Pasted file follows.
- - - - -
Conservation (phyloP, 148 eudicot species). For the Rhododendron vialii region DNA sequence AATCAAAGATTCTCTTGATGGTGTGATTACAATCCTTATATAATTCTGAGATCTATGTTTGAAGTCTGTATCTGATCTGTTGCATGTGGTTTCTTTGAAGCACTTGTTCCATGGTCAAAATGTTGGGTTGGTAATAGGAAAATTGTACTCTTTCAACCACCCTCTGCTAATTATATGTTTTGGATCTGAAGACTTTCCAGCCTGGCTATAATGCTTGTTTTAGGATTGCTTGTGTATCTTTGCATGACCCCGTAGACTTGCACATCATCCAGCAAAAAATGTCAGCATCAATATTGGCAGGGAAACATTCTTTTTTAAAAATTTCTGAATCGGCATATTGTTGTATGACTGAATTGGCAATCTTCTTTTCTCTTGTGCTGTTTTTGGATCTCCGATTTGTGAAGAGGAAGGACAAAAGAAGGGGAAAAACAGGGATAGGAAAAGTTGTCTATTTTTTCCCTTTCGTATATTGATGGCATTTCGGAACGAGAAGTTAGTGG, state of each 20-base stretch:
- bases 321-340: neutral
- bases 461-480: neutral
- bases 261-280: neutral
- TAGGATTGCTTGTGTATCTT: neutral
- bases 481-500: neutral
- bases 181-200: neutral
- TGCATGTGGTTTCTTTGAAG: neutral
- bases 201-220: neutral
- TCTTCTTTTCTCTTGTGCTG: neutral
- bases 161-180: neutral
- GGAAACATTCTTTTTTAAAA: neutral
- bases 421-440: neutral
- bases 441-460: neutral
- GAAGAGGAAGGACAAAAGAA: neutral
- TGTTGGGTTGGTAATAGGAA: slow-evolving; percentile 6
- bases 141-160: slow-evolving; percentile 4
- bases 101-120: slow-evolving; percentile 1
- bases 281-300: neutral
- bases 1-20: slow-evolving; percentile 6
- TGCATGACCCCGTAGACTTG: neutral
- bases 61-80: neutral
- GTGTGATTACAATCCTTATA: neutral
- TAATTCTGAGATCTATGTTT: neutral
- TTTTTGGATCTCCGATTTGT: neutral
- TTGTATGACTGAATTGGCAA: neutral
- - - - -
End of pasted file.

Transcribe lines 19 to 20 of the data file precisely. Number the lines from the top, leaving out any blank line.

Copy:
- bases 281-300: neutral
- bases 1-20: slow-evolving; percentile 6